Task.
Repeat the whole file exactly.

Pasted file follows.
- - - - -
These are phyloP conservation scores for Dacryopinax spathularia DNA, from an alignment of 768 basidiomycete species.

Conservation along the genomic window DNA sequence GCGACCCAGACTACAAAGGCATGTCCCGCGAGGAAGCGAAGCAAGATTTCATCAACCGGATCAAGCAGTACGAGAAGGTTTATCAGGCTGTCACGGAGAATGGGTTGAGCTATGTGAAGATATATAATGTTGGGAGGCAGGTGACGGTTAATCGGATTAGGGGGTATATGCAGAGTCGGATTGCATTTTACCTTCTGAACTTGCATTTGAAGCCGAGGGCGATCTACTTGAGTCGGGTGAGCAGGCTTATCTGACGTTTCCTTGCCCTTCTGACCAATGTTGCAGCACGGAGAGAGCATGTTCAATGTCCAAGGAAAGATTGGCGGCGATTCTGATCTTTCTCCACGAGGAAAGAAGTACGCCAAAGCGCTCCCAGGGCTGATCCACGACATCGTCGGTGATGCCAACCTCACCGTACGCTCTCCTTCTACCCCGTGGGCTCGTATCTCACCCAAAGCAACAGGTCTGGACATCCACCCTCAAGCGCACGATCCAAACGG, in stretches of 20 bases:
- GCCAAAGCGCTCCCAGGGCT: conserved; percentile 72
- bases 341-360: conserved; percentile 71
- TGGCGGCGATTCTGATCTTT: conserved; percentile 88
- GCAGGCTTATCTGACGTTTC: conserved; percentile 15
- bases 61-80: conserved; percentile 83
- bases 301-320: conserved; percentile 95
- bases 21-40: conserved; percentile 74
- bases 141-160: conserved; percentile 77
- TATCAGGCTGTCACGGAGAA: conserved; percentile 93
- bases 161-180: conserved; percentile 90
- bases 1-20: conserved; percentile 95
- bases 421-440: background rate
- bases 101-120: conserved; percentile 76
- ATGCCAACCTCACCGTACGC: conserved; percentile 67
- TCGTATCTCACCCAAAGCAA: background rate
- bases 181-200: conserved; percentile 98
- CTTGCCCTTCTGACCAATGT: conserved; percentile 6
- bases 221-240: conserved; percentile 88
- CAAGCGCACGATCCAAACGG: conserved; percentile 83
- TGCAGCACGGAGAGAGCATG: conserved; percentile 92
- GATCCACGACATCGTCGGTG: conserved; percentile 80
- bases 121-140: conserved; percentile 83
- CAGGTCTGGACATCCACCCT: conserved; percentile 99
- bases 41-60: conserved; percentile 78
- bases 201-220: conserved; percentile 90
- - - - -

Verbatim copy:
These are phyloP conservation scores for Dacryopinax spathularia DNA, from an alignment of 768 basidiomycete species.

Conservation along the genomic window DNA sequence GCGACCCAGACTACAAAGGCATGTCCCGCGAGGAAGCGAAGCAAGATTTCATCAACCGGATCAAGCAGTACGAGAAGGTTTATCAGGCTGTCACGGAGAATGGGTTGAGCTATGTGAAGATATATAATGTTGGGAGGCAGGTGACGGTTAATCGGATTAGGGGGTATATGCAGAGTCGGATTGCATTTTACCTTCTGAACTTGCATTTGAAGCCGAGGGCGATCTACTTGAGTCGGGTGAGCAGGCTTATCTGACGTTTCCTTGCCCTTCTGACCAATGTTGCAGCACGGAGAGAGCATGTTCAATGTCCAAGGAAAGATTGGCGGCGATTCTGATCTTTCTCCACGAGGAAAGAAGTACGCCAAAGCGCTCCCAGGGCTGATCCACGACATCGTCGGTGATGCCAACCTCACCGTACGCTCTCCTTCTACCCCGTGGGCTCGTATCTCACCCAAAGCAACAGGTCTGGACATCCACCCTCAAGCGCACGATCCAAACGG, in stretches of 20 bases:
- GCCAAAGCGCTCCCAGGGCT: conserved; percentile 72
- bases 341-360: conserved; percentile 71
- TGGCGGCGATTCTGATCTTT: conserved; percentile 88
- GCAGGCTTATCTGACGTTTC: conserved; percentile 15
- bases 61-80: conserved; percentile 83
- bases 301-320: conserved; percentile 95
- bases 21-40: conserved; percentile 74
- bases 141-160: conserved; percentile 77
- TATCAGGCTGTCACGGAGAA: conserved; percentile 93
- bases 161-180: conserved; percentile 90
- bases 1-20: conserved; percentile 95
- bases 421-440: background rate
- bases 101-120: conserved; percentile 76
- ATGCCAACCTCACCGTACGC: conserved; percentile 67
- TCGTATCTCACCCAAAGCAA: background rate
- bases 181-200: conserved; percentile 98
- CTTGCCCTTCTGACCAATGT: conserved; percentile 6
- bases 221-240: conserved; percentile 88
- CAAGCGCACGATCCAAACGG: conserved; percentile 83
- TGCAGCACGGAGAGAGCATG: conserved; percentile 92
- GATCCACGACATCGTCGGTG: conserved; percentile 80
- bases 121-140: conserved; percentile 83
- CAGGTCTGGACATCCACCCT: conserved; percentile 99
- bases 41-60: conserved; percentile 78
- bases 201-220: conserved; percentile 90